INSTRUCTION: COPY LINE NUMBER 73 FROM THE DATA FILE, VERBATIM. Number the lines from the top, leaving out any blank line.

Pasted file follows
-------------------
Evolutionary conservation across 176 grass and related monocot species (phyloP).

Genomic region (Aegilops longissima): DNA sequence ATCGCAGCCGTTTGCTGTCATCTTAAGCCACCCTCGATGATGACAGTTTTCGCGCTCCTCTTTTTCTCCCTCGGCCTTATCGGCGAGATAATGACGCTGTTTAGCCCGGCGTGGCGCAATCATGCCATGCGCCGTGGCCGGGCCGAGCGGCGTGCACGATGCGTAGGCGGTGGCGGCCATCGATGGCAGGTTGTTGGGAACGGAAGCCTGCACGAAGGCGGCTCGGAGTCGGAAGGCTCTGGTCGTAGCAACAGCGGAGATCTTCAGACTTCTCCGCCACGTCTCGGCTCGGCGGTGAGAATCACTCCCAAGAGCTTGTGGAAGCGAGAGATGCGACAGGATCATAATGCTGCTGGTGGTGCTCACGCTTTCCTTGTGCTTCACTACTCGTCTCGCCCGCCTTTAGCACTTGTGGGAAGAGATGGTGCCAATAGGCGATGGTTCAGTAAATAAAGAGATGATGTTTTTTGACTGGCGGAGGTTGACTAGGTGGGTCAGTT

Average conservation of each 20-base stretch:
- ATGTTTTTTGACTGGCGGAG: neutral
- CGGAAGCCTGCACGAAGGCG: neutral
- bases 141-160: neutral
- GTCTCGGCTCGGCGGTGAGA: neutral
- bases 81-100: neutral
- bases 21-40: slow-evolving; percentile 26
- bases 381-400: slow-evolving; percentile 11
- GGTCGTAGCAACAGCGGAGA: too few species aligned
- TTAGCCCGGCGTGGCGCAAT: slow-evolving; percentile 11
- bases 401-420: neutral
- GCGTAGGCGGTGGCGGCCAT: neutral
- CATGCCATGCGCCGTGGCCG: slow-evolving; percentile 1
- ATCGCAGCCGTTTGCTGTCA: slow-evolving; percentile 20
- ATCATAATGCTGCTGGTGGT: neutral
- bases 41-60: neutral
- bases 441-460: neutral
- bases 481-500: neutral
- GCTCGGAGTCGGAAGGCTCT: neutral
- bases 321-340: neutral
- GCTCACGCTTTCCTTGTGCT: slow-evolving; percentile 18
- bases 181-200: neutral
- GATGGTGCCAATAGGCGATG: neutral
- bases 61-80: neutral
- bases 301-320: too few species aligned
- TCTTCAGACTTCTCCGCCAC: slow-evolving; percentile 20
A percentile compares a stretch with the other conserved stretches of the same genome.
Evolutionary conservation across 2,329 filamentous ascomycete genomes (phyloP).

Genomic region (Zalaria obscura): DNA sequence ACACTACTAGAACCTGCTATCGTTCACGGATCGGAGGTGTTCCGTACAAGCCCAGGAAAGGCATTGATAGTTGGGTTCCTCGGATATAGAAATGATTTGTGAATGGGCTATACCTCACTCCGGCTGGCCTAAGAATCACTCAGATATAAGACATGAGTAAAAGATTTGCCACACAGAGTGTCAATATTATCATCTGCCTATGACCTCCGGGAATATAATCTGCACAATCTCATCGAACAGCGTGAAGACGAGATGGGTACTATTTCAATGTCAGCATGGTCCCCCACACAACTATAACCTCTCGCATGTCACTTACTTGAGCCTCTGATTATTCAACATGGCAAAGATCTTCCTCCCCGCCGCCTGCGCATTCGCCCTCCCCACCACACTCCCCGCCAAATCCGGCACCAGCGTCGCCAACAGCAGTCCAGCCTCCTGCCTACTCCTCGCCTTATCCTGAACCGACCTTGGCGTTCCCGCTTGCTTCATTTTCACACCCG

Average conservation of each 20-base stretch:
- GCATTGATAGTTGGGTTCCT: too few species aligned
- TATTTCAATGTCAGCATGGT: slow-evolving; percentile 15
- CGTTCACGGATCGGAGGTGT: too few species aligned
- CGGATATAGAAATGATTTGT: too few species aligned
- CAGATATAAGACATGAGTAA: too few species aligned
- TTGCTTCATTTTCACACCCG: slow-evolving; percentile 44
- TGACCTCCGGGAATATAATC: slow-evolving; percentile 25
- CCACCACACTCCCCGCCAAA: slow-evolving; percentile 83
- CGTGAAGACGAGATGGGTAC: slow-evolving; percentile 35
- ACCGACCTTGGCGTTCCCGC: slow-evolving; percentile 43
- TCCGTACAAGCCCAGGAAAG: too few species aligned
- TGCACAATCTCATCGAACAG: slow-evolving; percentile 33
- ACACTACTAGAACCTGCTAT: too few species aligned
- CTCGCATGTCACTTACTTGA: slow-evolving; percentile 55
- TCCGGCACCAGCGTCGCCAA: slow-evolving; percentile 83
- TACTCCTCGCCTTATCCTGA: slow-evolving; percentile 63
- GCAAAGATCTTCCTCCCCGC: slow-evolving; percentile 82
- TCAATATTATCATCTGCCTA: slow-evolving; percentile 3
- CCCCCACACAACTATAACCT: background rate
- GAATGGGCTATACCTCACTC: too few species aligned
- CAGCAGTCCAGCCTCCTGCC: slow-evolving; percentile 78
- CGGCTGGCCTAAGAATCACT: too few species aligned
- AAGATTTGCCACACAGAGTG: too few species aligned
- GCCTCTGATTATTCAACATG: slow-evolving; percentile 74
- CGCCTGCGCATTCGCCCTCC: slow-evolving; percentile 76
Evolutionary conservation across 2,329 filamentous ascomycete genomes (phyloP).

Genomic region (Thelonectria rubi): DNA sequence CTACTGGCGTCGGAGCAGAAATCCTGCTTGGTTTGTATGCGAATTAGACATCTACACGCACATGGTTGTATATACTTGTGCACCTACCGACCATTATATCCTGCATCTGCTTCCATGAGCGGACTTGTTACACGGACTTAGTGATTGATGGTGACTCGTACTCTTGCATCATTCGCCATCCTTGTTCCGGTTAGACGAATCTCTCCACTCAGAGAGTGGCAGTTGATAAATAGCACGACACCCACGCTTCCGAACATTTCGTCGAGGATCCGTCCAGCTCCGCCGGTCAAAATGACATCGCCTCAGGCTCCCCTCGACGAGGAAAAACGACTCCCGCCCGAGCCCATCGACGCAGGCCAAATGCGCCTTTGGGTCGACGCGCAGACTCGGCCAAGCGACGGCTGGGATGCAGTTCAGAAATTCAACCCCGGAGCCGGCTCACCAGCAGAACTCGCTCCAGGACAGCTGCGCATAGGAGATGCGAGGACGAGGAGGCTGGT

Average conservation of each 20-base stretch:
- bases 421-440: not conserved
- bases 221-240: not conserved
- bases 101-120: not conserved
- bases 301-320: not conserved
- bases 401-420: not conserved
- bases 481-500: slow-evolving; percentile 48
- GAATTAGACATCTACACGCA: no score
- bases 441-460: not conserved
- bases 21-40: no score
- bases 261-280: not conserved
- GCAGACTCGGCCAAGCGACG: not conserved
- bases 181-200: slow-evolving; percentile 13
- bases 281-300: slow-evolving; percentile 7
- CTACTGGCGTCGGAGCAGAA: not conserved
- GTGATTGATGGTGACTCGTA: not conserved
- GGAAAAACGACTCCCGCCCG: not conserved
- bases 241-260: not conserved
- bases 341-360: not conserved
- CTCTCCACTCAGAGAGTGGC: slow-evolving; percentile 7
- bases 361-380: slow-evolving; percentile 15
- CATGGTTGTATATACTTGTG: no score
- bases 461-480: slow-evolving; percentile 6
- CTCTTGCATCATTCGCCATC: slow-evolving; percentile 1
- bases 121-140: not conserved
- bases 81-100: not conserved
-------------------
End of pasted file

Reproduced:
- bases 281-300: slow-evolving; percentile 7